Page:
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Brain Imaging and Behavior

, Volume 7, Issue 3, pp 307–315 | Cite as

Early metabolic crisis-related brain atrophy and cognition in traumatic brain injury

  • Matthew J. WrightEmail author
  • David L. McArthur
  • Jeffry R. Alger
  • Jack Van Horn
  • Andrei Irimia
  • Maria Filippou
  • Thomas C. Glenn
  • David A. Hovda
  • Paul Vespa
Original Research

Abstract

Traumatic brain injury often results in acute metabolic crisis. We recently demonstrated that this is associated with chronic brain atrophy, which is most prominent in the frontal and temporal lobes. Interestingly, the neuropsychological profile of traumatic brain injury is often characterized as ‘frontal-temporal’ in nature, suggesting a possible link between acute metabolic crisis-related brain atrophy and neurocognitive impairment in this population. While focal lesions and diffuse axonal injury have a well-established role in the neuropsychological deficits observed following traumatic brain injury, no studies to date have examined the possible contribution of acute metabolic crisis-related atrophy in the neuropsychological sequelae of traumatic brain injury. In the current study we employed positron emission tomography, magnetic resonance imaging, and neuropsychological assessments to ascertain the relationship between acute metabolic crisis-related brain atrophy and neurocognitive outcome in a sample of 14 right-handed traumatic brain injury survivors. We found that acute metabolic crisis‐related atrophy in the frontal and temporal lobes was associated with poorer attention, executive functioning, and psychomotor abilities at 12 months post-injury. Furthermore, participants with gross frontal and/or temporal lobe atrophy exhibited numerous clinically significant neuropsychological deficits in contrast to participants with other patterns of brain atrophy. Our findings suggest that interventions that reduce acute metabolic crisis may lead to improved functional outcomes for traumatic brain injury survivors.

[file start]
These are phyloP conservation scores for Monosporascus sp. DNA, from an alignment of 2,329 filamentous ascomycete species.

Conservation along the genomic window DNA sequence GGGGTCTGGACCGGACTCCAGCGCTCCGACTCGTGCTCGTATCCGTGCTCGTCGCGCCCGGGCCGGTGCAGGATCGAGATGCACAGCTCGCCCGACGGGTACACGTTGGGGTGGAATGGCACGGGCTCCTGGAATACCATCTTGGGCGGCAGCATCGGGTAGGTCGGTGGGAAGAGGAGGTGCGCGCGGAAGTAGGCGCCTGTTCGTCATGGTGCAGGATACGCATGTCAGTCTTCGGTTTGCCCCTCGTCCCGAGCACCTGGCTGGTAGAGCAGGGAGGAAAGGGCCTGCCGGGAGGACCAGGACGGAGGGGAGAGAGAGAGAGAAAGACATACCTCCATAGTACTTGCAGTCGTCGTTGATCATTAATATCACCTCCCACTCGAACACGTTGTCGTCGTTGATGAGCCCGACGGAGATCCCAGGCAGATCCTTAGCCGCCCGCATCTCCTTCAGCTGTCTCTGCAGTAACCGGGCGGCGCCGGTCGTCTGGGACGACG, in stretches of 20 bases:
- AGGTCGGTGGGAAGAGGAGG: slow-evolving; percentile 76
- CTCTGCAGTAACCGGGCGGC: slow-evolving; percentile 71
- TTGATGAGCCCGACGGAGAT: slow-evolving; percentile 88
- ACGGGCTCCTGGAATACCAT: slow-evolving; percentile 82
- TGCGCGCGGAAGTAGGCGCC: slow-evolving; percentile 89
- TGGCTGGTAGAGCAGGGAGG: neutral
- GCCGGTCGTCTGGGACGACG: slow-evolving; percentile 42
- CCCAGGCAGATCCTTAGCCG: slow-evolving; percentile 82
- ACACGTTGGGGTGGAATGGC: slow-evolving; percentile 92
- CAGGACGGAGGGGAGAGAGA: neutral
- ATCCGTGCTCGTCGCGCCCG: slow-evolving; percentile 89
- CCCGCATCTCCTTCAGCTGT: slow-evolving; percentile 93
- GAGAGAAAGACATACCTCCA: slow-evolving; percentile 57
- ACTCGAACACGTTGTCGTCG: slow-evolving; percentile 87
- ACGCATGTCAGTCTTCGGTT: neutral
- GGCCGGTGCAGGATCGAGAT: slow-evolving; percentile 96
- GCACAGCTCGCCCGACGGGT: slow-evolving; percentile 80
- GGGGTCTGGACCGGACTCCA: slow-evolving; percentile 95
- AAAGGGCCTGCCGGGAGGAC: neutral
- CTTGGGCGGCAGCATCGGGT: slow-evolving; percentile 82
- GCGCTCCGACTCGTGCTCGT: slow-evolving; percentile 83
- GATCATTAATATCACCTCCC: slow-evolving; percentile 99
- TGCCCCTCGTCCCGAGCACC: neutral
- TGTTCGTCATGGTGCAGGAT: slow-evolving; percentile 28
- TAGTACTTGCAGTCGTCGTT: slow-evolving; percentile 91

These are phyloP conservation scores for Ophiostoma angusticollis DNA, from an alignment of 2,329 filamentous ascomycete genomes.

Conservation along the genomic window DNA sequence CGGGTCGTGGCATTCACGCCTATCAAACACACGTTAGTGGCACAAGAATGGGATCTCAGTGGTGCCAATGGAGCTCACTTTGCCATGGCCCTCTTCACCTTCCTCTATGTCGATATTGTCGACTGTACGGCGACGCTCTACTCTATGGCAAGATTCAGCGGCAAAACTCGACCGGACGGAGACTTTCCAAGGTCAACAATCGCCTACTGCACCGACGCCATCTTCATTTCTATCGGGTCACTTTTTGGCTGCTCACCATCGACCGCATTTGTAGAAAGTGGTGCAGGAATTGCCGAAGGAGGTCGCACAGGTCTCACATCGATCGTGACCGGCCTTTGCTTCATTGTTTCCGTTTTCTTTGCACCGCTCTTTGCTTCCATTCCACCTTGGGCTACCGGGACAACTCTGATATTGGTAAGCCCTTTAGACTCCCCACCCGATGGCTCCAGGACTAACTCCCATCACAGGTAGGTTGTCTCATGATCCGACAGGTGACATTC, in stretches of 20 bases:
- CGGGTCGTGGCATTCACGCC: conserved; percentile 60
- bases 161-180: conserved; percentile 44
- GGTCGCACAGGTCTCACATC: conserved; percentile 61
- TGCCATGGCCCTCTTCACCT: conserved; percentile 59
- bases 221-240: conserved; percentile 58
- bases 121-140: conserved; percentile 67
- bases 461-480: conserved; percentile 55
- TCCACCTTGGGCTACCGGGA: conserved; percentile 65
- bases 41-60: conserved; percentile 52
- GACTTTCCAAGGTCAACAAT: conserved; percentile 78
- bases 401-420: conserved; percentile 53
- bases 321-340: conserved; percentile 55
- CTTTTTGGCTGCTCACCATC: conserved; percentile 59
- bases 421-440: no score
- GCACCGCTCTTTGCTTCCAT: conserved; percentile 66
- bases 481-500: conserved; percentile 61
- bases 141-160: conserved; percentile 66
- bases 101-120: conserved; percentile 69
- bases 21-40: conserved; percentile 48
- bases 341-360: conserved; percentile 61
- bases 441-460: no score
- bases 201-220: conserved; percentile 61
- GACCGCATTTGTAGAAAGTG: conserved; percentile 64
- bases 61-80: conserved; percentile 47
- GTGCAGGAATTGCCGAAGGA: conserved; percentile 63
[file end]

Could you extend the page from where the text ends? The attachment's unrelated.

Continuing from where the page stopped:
Keywords

Traumatic brain injury Metabolic crisis Neuropsychology Brain atrophy Neuroimaging 

Notes

Acknowledgments

This research was supported by NS049471, NS02089, P01-NS058489 and the California State Neurotrauma Initiative.

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Copyright information

© Springer Science+Business Media New York 2013

Authors and Affiliations

  • Matthew J. Wright
    • 1
    • 2
    Email author
  • David L. McArthur
    • 3
  • Jeffry R. Alger
    • 4
  • Jack Van Horn
    • 4
  • Andrei Irimia
    • 4
  • Maria Filippou
    • 3
  • Thomas C. Glenn
    • 3
  • David A. Hovda
    • 3
  • Paul Vespa
    • 3
    • 4
  1. 1.Los Angeles Biomedical Research Institute, Psychology Division, Department of PsychiatryHarbor-University of California, Los Angeles Medical CenterTorranceUSA
  2. 2.Department of Psychiatry and Biobehavioral SciencesUniversity of CaliforniaLos AngelesUSA
  3. 3.Department of Neurosurgery, David Geffen School of MedicineUniversity of CaliforniaLos AngelesUSA
  4. 4.Department of Neurology, David Geffen School of MedicineUniversity of CaliforniaLos AngelesUSA

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